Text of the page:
BALE: Do they ever leave? I don't know really, you know.
DICKERSON: Do you have moments of Cheney that still happen —
BALE: Doing that — it sounds odd but you do a little bit, yes.
DICKERSON: Like McKay, Bale studied Cheney from the tiniest details to the big ones. Like suffering multiple heart attacks. Christian, how do you learn to play somebody having a heart attack?
BALE: I went and I got a wonderful cardiologist to act out -- he didn’t want to do it initially -- he didn't want to do it initially. I said, “Let’s get up on our feet. Can you show me the extremes from the clutching to the just sort of the strange feeling in my stomach. And I had him actually act it out for me. Then I just stole his performance and put it in the film.
DICKERSON: Did you have to go somewhere and practice having heart attacks?
BALE: Yeah, you do that. You just sort of walk around and do it, you know, you always look a bit mental when you're an actor. To maybe you are a bit mental. I'll be doing things not realizing it, then my son will look at me as I'm talking to myself or pretending to have a heart attack. He said, “Daddy, and please stop doing that. I don't like it.”
DICKERSON: During production, McKay said he smoked heavily and overate like Cheney who reportedly ate a dozen doughnuts and smoked three packs a day early in his career. When the filming ended, Adam tried to get back into shape.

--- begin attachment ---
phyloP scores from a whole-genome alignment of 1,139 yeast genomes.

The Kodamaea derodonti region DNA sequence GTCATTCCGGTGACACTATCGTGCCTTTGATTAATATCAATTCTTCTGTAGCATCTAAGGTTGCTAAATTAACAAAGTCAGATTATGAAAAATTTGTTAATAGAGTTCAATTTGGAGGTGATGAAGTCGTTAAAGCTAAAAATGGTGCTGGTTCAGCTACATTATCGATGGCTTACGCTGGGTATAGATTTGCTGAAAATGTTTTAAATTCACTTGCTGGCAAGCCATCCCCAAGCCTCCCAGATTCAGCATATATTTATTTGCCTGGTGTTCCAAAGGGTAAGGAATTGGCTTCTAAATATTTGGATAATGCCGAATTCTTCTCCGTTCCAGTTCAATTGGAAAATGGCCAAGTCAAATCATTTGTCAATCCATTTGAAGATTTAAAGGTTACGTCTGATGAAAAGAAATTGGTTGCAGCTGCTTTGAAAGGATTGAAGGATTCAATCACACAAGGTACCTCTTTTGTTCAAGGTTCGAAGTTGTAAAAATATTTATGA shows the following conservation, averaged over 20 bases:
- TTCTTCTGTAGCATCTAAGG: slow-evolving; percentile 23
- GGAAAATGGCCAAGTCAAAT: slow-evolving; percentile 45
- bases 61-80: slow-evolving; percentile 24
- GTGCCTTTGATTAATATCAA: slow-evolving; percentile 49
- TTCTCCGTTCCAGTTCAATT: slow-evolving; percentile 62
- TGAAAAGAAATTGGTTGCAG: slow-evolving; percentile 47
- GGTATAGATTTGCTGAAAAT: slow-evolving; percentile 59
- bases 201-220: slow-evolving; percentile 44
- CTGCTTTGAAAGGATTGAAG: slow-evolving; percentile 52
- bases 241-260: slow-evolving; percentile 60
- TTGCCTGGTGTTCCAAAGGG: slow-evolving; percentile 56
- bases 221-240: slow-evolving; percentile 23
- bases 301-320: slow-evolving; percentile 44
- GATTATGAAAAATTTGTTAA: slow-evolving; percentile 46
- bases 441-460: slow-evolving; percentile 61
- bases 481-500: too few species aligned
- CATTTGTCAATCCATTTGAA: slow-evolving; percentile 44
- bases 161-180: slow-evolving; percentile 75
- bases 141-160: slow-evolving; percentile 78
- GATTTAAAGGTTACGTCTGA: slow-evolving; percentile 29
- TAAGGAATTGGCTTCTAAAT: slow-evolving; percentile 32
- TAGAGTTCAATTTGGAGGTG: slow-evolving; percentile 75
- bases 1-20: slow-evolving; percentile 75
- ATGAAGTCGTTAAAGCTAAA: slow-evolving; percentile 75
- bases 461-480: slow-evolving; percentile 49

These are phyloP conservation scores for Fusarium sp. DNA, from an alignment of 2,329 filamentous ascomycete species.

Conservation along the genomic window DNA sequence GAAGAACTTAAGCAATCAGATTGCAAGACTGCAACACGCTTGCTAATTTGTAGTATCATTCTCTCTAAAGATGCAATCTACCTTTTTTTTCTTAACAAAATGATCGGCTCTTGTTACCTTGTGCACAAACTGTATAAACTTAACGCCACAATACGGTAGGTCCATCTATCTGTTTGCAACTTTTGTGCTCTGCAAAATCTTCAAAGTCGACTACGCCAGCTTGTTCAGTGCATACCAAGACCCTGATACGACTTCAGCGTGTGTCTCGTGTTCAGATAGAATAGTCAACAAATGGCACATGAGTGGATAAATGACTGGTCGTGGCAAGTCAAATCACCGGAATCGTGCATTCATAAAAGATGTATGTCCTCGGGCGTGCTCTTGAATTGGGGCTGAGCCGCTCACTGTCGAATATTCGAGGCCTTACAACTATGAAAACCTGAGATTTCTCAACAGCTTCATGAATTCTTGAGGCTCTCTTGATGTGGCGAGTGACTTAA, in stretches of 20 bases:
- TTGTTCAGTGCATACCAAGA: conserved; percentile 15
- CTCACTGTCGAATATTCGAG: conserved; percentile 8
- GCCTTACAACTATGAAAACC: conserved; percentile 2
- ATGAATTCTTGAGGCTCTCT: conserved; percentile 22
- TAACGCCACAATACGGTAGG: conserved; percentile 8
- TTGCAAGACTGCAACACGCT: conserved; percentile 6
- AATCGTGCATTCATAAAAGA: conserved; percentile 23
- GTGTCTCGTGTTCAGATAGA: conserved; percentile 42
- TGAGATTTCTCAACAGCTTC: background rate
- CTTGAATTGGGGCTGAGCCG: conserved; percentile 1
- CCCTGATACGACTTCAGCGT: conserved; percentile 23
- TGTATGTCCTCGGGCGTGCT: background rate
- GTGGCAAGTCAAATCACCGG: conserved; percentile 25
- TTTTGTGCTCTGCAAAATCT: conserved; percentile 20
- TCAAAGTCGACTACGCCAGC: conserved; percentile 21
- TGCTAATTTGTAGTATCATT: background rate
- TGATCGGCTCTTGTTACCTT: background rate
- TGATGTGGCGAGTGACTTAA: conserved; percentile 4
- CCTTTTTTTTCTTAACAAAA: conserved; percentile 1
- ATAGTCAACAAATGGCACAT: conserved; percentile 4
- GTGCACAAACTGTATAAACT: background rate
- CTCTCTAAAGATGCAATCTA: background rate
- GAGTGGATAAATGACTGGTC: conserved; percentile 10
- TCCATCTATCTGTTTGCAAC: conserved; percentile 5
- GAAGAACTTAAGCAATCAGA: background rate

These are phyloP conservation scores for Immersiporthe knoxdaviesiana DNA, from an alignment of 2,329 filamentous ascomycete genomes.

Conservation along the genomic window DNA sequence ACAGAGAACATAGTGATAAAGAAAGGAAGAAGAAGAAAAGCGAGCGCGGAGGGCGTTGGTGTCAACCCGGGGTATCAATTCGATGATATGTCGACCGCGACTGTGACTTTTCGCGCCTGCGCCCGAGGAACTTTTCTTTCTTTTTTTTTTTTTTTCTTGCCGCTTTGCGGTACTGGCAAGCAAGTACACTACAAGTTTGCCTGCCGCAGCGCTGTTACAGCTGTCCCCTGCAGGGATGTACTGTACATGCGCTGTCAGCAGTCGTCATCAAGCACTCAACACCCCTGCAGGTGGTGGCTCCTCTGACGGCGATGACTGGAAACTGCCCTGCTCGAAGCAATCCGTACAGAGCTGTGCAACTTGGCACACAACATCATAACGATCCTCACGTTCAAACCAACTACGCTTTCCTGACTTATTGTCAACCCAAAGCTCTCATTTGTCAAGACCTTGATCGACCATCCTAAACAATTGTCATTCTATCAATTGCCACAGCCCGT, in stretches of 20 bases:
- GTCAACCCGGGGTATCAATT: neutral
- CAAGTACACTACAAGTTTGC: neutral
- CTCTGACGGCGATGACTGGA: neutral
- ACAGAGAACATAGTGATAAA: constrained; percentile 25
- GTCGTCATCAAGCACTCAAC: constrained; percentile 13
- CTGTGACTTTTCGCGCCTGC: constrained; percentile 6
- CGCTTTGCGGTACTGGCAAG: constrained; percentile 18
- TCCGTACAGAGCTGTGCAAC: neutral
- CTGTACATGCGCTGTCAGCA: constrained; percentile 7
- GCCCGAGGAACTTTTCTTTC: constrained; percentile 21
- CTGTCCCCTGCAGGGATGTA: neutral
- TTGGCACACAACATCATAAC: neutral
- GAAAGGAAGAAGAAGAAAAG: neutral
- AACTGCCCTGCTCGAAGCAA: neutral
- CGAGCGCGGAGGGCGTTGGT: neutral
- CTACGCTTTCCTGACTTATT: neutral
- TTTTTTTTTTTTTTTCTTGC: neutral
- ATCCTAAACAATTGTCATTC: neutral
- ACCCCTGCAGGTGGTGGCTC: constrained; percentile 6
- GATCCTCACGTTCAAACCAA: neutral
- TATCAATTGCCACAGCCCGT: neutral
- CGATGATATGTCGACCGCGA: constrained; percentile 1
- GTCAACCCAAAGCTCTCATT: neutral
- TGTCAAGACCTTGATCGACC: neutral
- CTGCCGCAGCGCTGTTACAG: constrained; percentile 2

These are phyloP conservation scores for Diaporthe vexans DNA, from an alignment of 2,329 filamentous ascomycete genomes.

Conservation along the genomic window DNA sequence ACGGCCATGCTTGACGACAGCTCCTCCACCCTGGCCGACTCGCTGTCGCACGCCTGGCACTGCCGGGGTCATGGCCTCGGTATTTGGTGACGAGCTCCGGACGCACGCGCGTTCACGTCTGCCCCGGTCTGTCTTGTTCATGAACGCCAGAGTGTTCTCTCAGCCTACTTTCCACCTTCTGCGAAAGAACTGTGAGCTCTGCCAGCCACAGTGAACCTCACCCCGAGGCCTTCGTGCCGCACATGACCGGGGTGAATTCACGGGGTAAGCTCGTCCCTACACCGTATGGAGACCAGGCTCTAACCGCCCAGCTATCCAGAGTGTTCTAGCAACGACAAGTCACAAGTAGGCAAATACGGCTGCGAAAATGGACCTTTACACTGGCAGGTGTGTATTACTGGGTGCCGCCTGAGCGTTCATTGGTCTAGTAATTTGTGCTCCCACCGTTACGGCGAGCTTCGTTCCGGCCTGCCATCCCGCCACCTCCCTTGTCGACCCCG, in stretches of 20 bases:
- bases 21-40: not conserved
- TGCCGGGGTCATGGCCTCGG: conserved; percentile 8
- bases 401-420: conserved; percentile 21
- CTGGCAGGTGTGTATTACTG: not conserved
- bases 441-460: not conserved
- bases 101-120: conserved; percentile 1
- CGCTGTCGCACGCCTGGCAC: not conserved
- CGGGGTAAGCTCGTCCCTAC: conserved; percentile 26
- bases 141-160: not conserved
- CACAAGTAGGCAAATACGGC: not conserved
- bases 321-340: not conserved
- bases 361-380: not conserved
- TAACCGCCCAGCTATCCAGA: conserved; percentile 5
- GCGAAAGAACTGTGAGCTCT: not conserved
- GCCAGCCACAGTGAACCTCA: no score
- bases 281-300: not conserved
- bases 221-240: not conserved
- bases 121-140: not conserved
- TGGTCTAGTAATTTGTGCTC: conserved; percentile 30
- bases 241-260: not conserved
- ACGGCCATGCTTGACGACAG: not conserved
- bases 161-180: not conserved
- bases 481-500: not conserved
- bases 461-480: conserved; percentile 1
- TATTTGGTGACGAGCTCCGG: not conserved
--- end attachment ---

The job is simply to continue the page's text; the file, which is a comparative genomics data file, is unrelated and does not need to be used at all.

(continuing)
MCKAY: Then I had like tingly hands, but my stomach was queasy. I think we think of heart attack as chest pain, arm pain. So, I told my trainer, I'm fine, don't worry about it. The second he left I remembered this fella [Bale] telling me like, how do you want the heart attack? You want queasy stomach or like — and I ran upstairs and took four baby aspirin and called 911. And when I got to the doctor, he's like, why did you do that? I said, my lead actor had told me that was the symptom. He's like, well, because you did that, you have no damage to your heart.
DICKERSON: If you'd phoned in your character, hadn't gone to the cardiologist, hadn't gone deep, you wouldn't know all that.
BALE: Thank you for where you're going -- I saved his life. Yes.
MCKAY: I like that.